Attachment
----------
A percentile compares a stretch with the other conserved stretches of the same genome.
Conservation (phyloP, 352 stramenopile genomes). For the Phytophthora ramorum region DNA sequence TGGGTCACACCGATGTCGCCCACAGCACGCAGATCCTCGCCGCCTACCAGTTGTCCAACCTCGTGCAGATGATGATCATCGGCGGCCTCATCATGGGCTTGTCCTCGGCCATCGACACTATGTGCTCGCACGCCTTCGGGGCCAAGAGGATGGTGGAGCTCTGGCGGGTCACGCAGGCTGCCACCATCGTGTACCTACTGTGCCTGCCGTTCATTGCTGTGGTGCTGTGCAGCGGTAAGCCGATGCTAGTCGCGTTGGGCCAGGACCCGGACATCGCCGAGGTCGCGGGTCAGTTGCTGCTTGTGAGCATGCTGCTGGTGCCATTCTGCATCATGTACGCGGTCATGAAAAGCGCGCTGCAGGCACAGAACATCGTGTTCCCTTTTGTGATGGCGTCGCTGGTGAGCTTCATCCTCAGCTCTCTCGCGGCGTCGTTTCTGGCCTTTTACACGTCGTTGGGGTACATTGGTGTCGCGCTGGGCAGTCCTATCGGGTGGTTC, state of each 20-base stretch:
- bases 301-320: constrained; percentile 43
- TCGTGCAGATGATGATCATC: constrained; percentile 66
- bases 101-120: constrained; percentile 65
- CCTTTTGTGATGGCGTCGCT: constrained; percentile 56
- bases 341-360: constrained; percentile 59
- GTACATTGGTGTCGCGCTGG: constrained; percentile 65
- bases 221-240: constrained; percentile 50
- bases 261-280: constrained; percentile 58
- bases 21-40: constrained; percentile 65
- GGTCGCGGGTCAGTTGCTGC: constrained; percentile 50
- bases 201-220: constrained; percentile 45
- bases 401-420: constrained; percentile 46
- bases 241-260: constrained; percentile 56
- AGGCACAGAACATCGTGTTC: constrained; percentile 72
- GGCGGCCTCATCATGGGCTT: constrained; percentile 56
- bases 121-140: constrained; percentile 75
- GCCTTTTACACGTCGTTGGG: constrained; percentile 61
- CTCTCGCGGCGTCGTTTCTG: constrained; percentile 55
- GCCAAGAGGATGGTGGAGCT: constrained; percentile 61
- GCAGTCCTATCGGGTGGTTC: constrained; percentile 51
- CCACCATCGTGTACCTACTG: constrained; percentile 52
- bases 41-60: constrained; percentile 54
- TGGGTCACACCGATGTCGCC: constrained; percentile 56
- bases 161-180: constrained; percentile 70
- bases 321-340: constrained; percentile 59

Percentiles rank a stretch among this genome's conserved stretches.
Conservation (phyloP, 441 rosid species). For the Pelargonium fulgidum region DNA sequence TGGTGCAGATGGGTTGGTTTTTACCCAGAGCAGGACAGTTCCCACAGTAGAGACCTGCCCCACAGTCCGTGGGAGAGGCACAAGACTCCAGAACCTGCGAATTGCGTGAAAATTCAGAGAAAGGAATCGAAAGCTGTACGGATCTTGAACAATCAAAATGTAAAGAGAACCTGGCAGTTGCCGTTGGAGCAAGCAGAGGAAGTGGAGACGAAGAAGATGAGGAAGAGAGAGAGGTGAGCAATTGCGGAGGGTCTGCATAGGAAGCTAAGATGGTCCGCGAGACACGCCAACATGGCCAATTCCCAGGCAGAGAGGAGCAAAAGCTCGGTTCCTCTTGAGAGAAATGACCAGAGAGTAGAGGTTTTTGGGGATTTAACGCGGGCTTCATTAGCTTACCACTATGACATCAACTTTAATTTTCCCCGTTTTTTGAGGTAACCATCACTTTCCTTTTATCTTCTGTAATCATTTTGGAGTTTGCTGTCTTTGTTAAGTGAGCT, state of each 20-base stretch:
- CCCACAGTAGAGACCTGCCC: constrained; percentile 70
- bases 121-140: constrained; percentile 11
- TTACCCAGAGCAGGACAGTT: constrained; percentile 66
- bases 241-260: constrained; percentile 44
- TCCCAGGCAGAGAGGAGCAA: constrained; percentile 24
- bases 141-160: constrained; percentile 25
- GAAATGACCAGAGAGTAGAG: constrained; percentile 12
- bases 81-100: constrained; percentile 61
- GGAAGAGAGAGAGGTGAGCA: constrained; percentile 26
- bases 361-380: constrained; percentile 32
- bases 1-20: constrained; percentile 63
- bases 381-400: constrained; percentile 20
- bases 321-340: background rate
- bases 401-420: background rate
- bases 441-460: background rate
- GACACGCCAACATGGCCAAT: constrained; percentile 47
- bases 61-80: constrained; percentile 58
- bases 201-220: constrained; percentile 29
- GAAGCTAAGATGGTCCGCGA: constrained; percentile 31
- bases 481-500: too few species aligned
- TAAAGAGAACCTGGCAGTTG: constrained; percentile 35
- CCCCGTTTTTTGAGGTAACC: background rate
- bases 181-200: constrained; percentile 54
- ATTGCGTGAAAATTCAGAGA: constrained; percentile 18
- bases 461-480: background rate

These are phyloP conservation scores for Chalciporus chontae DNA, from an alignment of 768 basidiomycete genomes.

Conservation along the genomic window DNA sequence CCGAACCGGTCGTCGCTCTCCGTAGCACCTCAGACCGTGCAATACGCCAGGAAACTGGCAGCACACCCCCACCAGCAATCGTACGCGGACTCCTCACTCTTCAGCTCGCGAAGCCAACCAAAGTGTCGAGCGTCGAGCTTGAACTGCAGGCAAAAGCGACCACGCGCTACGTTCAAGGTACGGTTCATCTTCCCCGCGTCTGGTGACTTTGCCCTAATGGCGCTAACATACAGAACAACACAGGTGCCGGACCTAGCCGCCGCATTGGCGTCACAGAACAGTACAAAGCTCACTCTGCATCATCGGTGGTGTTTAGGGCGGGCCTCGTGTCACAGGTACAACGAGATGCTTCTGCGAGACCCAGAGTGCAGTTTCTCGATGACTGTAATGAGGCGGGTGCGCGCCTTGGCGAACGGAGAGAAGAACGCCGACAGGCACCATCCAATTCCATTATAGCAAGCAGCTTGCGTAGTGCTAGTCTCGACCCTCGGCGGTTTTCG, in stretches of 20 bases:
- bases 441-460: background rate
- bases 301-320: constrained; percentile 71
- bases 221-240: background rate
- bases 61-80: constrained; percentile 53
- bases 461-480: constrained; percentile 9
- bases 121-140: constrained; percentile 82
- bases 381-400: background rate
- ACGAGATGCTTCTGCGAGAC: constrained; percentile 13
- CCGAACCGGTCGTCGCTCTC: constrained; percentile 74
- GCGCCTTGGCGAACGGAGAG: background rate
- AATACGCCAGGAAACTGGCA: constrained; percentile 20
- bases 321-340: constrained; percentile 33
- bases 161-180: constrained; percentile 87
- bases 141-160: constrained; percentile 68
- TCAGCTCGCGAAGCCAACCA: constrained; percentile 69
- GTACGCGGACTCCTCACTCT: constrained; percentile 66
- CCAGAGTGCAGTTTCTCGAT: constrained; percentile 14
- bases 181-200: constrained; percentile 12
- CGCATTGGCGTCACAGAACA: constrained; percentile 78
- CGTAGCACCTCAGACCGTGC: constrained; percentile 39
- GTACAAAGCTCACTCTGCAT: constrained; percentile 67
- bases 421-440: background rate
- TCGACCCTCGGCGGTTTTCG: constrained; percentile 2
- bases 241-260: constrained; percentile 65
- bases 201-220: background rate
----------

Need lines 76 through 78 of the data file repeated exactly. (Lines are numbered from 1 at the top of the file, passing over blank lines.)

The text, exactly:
- CGTAGCACCTCAGACCGTGC: constrained; percentile 39
- GTACAAAGCTCACTCTGCAT: constrained; percentile 67
- bases 421-440: background rate